NEW YORK (GenomeWeb) — Janssen Diagnostics said last week that it is now offering research services on its Cellsearch system for circulating tumor cell preparation in conjunction with Asuragen's SuraSeq next-generation sequencing cancer panels.
The Cellsearch system is a semi-automatic platform to capture and quantify circulating tumor cells from blood samples. Janssen Diagnostics, which is part of Johnson & Johnson's pharmaceutical business and is based in Raritan, NJ, and Beerse, Belgium, sells the system and offers research services on the platform. The Cellsearch platform has been cleared by the US Food and Drug Administration for monitoring metastatic breast cancer, metastatic colorectal cancer, and metastatic prostate cancer patients.
Up until now, the system, originally sold by Veridex before it became part of Janssen Diagnostics, has been mainly used to determine the number of CTCs in a sample, "but we know that clinicians and researchers are interested in understanding how the cancer cells are evolving," Kristen Hollingsworth, global business leader for oncology at Janssen Diagnostics, told Clinical Sequencing News. After receiving customer requests for next-gen sequencing assays on CTCs, "we found that there was a unique opportunity for us to partner with Asuragen to offer not only the enumeration piece but also the next-gen sequencing piece," she said.
Under the partnership, Janssen Diagnostics will capture CTCs on the Cellsearch system and send the preparation to Asuragen, based in Austin, Texas, which will sequence them using its proprietary SuraSeq cancer panels. The service will have a typical turnaround time of about 10 days.
According to its website, Asuragen offers four predesigned SuraSeq cancer panels. The company developed the panels for the sensitive detection of clinically actionable mutations from limiting DNA quantities, including formalin-fixed paraffin-embedded samples, and launched the first two panels in the spring of 2013.
Janssen Diagnostics chose to partner with Asuragen for its service because the two firms had successfully collaborated in the past on other types of assays, Asuragen had experience with CTCs, and because Asuragen satisfied Janssen in terms of logistics, capacity, and quality standards, said Ron Mazumder, global head of R&D and operations at Janssen Diagnostics. "The idea was to use the strengths of both partners — we have a strength in circulating tumor cells, and they have a strength in next-generation sequencing," he said.
The new service could be applied to any tumor type, but Janssen expects considerable interest from breast and prostate cancer researchers, Hollingsworth said.
Researchers have already begun to couple the Cellsearch system with next-generation sequencing on their own. Last month, for example, a group from the University Foundation in Chieti, Italy, published a study in PLOS One in which they characterized EGFR mutations in Cellsearch CTC preparations from non-small cell lung cancer patients using sequencing on the Roche 454 GS Junior. The combination is "a very sensitive and specific diagnostic tool for EGFR mutation analysis in CTC preparations with potential clinical impact," the authors wrote.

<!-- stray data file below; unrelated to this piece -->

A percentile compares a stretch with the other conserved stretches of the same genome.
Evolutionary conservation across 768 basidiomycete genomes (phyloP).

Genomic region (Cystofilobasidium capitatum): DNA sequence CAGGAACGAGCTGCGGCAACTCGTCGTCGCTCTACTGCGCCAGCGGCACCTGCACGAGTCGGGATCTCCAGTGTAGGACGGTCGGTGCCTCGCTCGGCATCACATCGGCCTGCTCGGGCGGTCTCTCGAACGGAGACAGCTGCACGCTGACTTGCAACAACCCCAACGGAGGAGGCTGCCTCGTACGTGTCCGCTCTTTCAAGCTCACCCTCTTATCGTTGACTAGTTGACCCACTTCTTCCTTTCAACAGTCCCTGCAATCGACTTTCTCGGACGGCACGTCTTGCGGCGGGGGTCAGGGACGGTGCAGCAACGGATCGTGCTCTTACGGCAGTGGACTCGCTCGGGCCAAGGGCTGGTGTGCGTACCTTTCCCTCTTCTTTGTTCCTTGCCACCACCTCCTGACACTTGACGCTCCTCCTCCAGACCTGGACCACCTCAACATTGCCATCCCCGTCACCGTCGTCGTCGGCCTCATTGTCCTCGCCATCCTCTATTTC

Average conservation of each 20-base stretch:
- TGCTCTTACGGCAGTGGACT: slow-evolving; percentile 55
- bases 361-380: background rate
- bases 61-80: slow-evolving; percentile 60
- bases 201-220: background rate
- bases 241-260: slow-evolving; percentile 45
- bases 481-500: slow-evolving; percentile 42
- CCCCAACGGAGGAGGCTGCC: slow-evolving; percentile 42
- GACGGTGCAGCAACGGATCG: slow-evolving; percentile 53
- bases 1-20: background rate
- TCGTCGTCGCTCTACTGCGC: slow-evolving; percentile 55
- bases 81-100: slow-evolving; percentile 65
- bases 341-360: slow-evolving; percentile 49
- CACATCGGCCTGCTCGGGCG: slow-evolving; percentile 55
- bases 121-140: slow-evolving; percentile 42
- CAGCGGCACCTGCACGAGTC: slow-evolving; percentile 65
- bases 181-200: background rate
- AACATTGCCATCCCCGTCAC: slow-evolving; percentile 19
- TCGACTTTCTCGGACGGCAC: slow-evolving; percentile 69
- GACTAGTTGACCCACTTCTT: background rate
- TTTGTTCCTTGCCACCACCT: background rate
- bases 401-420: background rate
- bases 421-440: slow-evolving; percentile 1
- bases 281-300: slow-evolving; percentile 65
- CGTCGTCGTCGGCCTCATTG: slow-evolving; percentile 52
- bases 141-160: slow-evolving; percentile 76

A Janssen spokesperson told CSN that this approach aligns with what the company is doing, but the firm will be able to sequence multiple genes rather than a single one.
Among Janssen's competitors is Cynvenio Biosystems, which in late 2012 launched a service that couples CTC isolation with targeted sequencing using the Ion Torrent AmpliSeq panel. But the Cellsearch system is the only FDA-cleared system for CTC capture and enumeration so far, "so we really have a strong differentiating feature from other competitors out there," Hollingsworth said.
Over time, Janssen might expand the molecular characterization of CTCs beyond gene panels. "As this collaboration expands and we see more demand, we can certainly look at RNA-seq or protein profiling," Mazumder said. "This is one step towards the full characterization [of CTCs]."
The ability to study different types of markers is one feature that differentiates CTC analysis from the analysis of cell-free tumor DNA, he added.
Down the road, coupling CTC preparation with sequencing-based mutation analysis could have applications in diagnostics, for example, to look for secondary mutations that are associated with drug resistance. "We're looking at some possibilities there but nothing has gone into diagnostic development," Mazumder said.
Cancers with many molecular subtypes, such as lung cancer, would be good candidates for diagnostic applications, and Janssen is looking into colorectal cancer as well. "It depends on the convergence of the needs of the drug program, how many circulating tumor cells we can get in any indication, and what the value of the molecular characterization is — those are the criteria we use," he said.